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North Carolina Politicians Seek to Unseat Councilman Because He's an Atheist

The North Carolina constitution bars state office to "any person who shall deny the being of Almighty God." An Asheville councilman is prepared to put that clause to the test.
 
 
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While working as a journalist covering municipal government in Asheville, N.C., Cecil Bothwell carefully watched members of the city council and came to a simple conclusion: He could do their job. 

"As a reporter, I covered local government issues from 1993 to 2007 and felt I had a pretty good handle on the important issues here," Bothwell said.

Last year, Bothwell decided to test his thesis. He mustered a corps of grassroots volunteers and launched a campaign for a seat on the city council. Running as an unabashed progressive, Bothwell stressed themes like environmental stewardship and good government. 

It wasn't an easy campaign. During the race, Bothwell's opponents attacked him for a critical book he authored about Billy Graham and assailed his religious beliefs – or more accurately, his lack of them. Bothwell opponents pointed out that in his book, The Prince of War: Billy Graham's Crusade for a Wholly Christian Empire, he spoke frankly about his own dearth of faith, writing, "I don't believe in supernatural beings of any stripe…."

When Bothwell won anyway, his opponents refused to accept it. They began arguing that Bothwell was ineligible to take office, pointing to a provision in the North Carolina Constitution that bars atheists from holding public office.

The language is indeed there. Article VI, Section 8 of the North Carolina Constitution bars state office to anyone who is ineligible to vote, anyone who has been convicted of treason or any other felony and "any person who shall deny the being of Almighty God."

The provision dates to 1868 and is an adaptation of language that appeared in the 1776 version of the North Carolina Constitution. The original wording was actually more restrictive, barring from office any "person who shall deny the being of God, or the truth of the Protestant religion, or the divine authority of either the Old or New Testaments, or who shall hold religious principles incompatible with the freedom and safety of the State." (It also stated that "no clergyman, or preacher of the gospel, of any denomination, shall be capable of being a member of either the senate, house of commons, or council of state, while he continues in the exercise of his pastoral function.")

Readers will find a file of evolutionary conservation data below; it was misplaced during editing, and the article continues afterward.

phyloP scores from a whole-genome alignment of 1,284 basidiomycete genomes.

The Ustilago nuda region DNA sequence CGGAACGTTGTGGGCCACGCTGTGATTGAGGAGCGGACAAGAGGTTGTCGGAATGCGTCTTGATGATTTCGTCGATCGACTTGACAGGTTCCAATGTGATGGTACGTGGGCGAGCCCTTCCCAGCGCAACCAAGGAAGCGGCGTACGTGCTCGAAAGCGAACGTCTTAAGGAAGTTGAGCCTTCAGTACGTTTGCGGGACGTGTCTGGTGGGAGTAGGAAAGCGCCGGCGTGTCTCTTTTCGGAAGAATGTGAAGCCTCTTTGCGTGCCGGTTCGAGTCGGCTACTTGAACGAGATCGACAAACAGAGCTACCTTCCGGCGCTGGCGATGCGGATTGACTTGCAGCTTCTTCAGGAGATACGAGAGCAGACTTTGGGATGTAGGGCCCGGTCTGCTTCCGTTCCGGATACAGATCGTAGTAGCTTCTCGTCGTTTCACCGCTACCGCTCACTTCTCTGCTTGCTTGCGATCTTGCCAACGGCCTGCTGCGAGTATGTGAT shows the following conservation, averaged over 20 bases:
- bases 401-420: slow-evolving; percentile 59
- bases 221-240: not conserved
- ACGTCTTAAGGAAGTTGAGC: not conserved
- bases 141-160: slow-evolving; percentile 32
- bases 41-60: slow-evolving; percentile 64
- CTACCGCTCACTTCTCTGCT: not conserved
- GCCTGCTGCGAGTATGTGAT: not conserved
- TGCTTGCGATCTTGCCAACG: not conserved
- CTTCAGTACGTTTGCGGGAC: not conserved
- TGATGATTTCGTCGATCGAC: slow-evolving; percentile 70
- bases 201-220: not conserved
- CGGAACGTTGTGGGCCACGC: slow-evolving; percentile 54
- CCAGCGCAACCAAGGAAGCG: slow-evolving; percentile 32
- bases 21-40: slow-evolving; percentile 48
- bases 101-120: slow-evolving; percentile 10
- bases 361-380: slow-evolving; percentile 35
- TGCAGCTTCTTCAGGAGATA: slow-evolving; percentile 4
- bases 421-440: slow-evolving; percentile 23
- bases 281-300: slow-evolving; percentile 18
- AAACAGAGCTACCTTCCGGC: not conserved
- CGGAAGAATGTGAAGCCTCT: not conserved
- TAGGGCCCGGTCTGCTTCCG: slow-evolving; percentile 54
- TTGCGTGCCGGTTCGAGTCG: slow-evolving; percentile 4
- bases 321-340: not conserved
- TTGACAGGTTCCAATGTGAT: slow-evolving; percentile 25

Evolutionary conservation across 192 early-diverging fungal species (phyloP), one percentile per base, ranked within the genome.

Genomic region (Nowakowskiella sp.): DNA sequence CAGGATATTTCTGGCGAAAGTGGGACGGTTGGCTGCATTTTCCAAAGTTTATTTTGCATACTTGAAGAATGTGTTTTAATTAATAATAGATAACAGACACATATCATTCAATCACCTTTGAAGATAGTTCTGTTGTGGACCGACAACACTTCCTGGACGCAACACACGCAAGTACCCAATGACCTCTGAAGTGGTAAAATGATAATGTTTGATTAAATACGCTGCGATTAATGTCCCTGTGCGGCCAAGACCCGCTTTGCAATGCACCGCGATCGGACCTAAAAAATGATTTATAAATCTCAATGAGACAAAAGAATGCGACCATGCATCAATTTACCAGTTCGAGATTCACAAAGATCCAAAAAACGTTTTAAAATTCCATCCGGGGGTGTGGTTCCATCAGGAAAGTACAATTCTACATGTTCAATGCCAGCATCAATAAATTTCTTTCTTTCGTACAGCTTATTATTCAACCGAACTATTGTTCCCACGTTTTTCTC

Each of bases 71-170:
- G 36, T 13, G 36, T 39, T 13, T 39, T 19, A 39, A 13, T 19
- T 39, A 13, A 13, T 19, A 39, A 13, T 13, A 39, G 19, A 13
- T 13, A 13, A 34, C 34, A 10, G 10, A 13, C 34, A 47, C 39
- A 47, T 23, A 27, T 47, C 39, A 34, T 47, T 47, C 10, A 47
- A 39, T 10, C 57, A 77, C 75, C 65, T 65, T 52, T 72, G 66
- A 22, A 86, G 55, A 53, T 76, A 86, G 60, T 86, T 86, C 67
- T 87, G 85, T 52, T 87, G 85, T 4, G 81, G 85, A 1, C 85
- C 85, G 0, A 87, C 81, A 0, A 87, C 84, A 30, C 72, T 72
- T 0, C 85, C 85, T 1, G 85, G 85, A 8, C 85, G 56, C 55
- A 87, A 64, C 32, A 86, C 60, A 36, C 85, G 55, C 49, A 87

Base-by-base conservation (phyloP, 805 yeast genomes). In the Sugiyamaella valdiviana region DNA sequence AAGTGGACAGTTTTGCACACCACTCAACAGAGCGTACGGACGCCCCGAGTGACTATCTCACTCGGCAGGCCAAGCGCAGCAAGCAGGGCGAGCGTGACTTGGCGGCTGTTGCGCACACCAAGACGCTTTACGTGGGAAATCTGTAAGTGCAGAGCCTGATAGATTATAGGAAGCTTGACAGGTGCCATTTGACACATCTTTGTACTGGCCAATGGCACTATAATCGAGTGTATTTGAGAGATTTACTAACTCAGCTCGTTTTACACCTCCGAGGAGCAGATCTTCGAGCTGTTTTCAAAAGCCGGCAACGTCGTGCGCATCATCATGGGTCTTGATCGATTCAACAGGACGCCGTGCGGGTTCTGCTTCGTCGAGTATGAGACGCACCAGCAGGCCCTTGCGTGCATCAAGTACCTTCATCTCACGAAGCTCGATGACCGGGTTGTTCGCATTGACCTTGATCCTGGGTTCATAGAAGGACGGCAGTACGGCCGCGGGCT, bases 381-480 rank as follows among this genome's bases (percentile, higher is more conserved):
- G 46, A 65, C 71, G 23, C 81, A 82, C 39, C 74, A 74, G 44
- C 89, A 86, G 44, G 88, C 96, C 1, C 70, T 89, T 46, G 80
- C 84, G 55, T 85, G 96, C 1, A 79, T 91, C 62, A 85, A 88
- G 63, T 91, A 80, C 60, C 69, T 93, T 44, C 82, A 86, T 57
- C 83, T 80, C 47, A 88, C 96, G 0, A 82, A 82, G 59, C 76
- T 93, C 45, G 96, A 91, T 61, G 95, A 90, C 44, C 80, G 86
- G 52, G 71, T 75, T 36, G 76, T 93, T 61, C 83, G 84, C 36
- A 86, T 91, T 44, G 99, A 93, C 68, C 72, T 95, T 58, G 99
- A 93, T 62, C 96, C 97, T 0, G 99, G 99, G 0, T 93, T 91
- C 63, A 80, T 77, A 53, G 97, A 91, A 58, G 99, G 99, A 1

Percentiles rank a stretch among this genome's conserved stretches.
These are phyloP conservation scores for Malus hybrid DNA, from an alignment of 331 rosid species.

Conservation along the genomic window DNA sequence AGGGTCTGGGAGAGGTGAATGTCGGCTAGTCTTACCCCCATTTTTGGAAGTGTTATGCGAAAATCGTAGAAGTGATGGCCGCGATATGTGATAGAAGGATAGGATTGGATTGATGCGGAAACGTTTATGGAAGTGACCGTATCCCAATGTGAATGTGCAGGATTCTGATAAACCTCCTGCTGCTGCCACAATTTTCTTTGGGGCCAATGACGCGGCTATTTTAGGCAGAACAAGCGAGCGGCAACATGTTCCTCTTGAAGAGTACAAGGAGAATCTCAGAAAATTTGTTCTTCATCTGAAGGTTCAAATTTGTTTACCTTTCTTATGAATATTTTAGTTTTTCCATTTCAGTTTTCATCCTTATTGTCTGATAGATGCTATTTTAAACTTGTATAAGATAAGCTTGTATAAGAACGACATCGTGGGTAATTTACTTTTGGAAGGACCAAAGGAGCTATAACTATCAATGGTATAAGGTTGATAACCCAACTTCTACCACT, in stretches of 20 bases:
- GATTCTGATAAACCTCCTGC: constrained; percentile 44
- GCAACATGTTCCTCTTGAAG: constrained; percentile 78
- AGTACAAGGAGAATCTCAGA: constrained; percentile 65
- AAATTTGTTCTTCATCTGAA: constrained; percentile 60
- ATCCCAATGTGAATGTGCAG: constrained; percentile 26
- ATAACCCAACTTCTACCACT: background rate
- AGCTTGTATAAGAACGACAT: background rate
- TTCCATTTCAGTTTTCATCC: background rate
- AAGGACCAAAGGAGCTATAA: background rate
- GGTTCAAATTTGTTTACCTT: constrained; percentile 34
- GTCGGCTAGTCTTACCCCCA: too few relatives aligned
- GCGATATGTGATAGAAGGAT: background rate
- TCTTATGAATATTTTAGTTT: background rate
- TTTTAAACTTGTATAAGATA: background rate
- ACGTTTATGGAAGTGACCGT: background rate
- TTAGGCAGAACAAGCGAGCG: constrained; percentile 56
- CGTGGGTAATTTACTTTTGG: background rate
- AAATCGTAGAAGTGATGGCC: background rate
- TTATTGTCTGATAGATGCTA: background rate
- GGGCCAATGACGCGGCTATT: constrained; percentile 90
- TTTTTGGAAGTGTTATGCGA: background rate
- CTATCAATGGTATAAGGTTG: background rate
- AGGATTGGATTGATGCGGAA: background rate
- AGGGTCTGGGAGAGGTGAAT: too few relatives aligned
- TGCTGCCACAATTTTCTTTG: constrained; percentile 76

Antiquated language barring atheists from public office does exist, but that doesn't mean it's still in force. In fact, it's not. A 1961 U.S. Supreme Court decision struck down such "religious tests" for public office. The case, Torcaso v. Watkins, was brought by a Maryland man, Roy Torcaso, who refused to take a religious oath as a condition of becoming a notary public.

Article 37 of the Maryland Constitution holds, "[N]o religious test ought ever to be required as a qualification for any office of profit or trust in this State, other than a declaration of belief in the existence of God…."

Maryland's highest court, the Court of Appeals, initially ruled against Torcaso in 1960. The Maryland court pointed out that the common law often excluded atheists as witnesses in court and observed, "[W]e find it difficult to believe that the Supreme Court will hold that a declaration of belief in the existence of God…is discriminatory and invalid."

Elsewhere, the court equated atheism with "the denial of any moral accountability for conduct" and wrote, "The historical record makes it clear that religious toleration, in which this State has taken pride, was never thought to encompass the ungodly."

But if the judges on Maryland's highest court smugly thought their opinion would survive U.S. Supreme Court scrutiny, they were in for a surprise. In a unanimous opinion, the high court ruled one year later that the Maryland provision violates the First Amendment's guarantee of religious freedom.